*Photo Credit: Pat Stevenson
Ever seen a train of grown adults sliding down a muddy hill like it was the Typhoon slide at Wet n’ Wild, all the while clutching bottles of the finest Rose the Hunter Valley has to offer? If your answer was no, you probably weren’t at the NSW leg of the Hot Dub Wine Machine tour at Hope Estate on Saturday. With a tasty lineup, a gorgeous location and extremely decent ticket prices, it was unlikely the day would be anything but a squelchy, debaucherous ball.
Sydney producer Tom Loud (AKA Hot Dub Time Machine) is well known for consistently delivering stellar live performances that are near impossible not to enjoy. Last year he debuted the Wine Machine tour in SA and was joined by the likes of Client Liason and Bag Raiders. This year would prove to be an event not to be missed; come rain, shine or mud.
The Hunter region had enjoyed some extremely wet days leading up to the festival, and although the sun did appear during the occasion, it did little to prevent the grounds of Hope Estate from fast becoming a Woodstock-esque battleground from which no punter was spared. It seemed to matter little to the crowd, who were already in high spirits as they entered the grounds in hoards.
Sydney DJ SPORTS was first on the decks, serving up a house set that would be the preface to a day of great beats and tasty wine. There was nothing but good vibes coming from the crowd, consisting of a mixed bag of young partiers keen for the music, wine connoisseurs keen to perch on the hill with a picnic blanket and cheese hamper, and locals who were there to watch the spectacle unfold.
The fine ladies from Glitoris Glitter had a tent with all the glitter a festival goer could ever want at the ready, creating gorgeous glittery masterpieces on the faces and bodies of revellers, that every attendee- be glittered or not- would find in their hair for days to come.
By the time Crooked Colours and Paces hit the stage, the party was well underway. Crooked Colours delivered an energetic set while Paces demanded more from the throng, bringing guests Nyne and Guy Sebastian out for their collaborations (‘Savage’ and ‘Desert’, respectively), for a gumboot stomping performance that included a troupe of dancers in Paces merch with an impeccably choreographed routine.
Next up were Melbourne indie-tronica darlings Miami Horror, whose hits ‘Sometimes’, ‘Real Slow’ and ‘Holidays’ were received with gusto (and more gumboot stomping) from an increasingly sloppy crowd.
The atmosphere during the wait for PNAU to take to the stage was steeped with anticipation and wild excitement. It would be, after all, their first live show in close to six years. With a fresh and wildly popular new single under their belt, they charged out and gave a power-driven performance so tight you’d think they’d never left. It was at this point punters could be seen painting themselves with mud as PNAU blasted through hits ‘Embrace’, ‘With You Forever’ and of course ‘Chameleon’, which was perhaps the largest amount of people singing along to a song they didn’t know the words to in Australian music festival history.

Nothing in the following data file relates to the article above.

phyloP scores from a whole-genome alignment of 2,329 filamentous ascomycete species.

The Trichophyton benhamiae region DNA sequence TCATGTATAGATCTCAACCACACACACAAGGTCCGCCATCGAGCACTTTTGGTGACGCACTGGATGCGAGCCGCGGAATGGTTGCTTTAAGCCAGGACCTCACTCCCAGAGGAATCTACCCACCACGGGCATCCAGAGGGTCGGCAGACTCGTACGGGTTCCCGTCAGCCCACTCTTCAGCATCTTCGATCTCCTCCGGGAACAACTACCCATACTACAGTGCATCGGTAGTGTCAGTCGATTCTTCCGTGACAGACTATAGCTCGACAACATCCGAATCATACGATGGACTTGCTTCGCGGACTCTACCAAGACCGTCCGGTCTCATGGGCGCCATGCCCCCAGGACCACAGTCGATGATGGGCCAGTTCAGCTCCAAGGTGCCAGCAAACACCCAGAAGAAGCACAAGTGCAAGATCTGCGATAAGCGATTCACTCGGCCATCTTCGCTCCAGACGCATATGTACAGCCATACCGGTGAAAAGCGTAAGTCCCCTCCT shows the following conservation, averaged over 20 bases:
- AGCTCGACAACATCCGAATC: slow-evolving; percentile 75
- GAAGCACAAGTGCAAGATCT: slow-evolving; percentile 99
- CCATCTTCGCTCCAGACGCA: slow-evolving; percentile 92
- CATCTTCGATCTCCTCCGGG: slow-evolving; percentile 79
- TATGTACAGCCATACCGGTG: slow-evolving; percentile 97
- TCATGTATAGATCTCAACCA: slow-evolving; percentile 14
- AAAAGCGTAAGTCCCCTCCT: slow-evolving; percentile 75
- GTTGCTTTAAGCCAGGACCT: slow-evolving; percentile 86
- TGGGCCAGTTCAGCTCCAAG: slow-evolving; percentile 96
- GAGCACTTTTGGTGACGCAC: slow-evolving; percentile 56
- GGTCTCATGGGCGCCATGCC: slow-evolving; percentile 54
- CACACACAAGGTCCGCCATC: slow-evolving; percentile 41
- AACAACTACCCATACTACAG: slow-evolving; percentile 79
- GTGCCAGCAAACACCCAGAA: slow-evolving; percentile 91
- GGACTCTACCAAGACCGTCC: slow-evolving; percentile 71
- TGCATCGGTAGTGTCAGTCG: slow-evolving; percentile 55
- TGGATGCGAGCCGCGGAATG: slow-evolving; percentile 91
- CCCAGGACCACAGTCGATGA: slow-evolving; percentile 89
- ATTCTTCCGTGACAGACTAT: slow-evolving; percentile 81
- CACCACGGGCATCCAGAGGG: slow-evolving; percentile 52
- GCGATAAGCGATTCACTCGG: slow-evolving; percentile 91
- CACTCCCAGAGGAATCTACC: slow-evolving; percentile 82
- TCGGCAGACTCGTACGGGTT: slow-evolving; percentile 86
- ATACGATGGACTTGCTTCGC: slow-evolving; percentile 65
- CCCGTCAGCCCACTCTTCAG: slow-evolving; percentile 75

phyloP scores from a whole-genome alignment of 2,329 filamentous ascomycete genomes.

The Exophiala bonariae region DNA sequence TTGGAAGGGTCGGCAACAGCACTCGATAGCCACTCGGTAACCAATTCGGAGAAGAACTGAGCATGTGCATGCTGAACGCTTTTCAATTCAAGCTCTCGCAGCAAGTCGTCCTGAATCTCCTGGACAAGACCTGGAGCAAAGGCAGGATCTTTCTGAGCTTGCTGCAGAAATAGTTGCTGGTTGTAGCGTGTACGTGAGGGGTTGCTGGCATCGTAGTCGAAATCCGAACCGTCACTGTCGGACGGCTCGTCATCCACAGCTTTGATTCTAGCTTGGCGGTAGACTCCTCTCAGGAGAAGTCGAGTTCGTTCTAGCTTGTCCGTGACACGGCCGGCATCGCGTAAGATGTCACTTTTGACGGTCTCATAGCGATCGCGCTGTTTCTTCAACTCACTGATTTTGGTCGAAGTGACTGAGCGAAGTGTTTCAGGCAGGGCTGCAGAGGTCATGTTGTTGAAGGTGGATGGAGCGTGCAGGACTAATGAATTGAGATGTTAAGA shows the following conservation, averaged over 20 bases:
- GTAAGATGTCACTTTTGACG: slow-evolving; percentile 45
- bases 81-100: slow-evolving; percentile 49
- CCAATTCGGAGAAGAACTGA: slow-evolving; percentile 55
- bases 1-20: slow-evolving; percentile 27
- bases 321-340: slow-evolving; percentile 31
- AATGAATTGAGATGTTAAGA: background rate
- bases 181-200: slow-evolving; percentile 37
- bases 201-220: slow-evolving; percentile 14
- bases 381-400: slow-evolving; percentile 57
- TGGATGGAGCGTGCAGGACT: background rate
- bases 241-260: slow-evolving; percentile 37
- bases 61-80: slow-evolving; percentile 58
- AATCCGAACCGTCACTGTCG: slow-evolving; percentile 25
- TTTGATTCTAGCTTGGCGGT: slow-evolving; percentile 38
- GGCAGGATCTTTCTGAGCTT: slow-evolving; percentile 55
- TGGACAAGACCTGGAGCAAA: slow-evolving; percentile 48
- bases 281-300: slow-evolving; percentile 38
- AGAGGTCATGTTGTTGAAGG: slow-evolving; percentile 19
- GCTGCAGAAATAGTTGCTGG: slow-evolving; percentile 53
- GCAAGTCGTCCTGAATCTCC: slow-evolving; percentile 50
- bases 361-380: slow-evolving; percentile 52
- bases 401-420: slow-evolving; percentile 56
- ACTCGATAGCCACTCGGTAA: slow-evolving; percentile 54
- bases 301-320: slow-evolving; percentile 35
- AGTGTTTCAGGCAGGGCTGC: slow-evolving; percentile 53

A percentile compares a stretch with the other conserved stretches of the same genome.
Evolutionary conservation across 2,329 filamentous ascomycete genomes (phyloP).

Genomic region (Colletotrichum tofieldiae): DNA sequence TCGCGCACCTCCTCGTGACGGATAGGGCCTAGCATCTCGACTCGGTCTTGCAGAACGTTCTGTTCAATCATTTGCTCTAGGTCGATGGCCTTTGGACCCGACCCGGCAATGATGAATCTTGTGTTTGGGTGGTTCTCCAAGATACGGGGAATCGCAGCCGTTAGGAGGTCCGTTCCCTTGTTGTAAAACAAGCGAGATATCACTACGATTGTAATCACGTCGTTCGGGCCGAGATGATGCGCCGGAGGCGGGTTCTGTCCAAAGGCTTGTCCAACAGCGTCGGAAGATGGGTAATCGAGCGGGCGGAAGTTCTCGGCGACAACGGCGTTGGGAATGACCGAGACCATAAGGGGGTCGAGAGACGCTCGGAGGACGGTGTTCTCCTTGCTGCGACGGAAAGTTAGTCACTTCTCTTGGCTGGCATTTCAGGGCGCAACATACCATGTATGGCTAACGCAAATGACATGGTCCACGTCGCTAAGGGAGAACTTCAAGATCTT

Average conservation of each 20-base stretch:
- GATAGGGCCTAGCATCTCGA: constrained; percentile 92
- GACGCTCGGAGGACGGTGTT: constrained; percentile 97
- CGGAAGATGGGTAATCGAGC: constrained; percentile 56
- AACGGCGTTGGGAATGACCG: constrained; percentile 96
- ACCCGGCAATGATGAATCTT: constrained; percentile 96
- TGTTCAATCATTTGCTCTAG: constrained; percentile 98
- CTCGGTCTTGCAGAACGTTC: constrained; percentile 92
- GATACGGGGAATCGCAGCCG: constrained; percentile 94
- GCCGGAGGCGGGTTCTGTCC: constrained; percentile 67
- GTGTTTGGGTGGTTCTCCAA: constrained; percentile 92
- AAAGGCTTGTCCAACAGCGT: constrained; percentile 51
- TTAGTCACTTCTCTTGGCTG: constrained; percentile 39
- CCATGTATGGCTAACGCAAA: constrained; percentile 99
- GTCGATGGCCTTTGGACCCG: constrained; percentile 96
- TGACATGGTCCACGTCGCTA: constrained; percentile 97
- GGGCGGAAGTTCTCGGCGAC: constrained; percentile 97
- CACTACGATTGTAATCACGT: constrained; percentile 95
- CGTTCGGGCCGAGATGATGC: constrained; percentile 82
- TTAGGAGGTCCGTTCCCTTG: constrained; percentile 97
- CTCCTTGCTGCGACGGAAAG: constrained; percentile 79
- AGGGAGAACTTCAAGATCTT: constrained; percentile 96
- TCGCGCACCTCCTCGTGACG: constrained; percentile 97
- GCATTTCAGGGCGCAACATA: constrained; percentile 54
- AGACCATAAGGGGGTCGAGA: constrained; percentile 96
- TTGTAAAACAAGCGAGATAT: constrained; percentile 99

If PNAU were a tough act to follow, Brissy native Young Franco was the man for the job. Sailing through an infectiously stacked set no one could help dance to including his new single ‘Drop Your Love’, Franco kept punters on their toes start to finish as they became increasingly filthy, inebriated and excited for the main event, Mr Tom Loud himself.
The sun had long set over the picturesque Hunter Valley hills, the same faces that had been only hours ago adorned in glitter were now caked in mud, any ideas of festival glam long forgotten.
It was now time for the audio-visual smorgasbord that is a Hot Dub Time Machine show. There’s something magical about a Hot Dub show, similar to the vibe at decade themed club nights but better elevated. There wasn’t one song or decade that wasn’t received with an ecstatic screaming back of lyrics and the excitement that comes with remixing familiar, but classic tunes. The Beatles, Europe, Spice Girls, Rihanna – to mention a few, fleshed out the veritable feast for the senses that was Hot Dub’s set. Giant, luminescent beach balls bounced around the crowd as wine bottles were waved in the air, inhibitions be damned.
One can only wistfully dream of what next year holds for Hot Dub Wine Machine if 2017’s instalment is anything to go by. You can still nab tickets for the Yarra Valley, Somerset Valley and Swan Valley dates at the Hot Dub Wine Machine website– the previous shows all sold out so don’t wait- no sommelier of good wine or good music would want to miss this.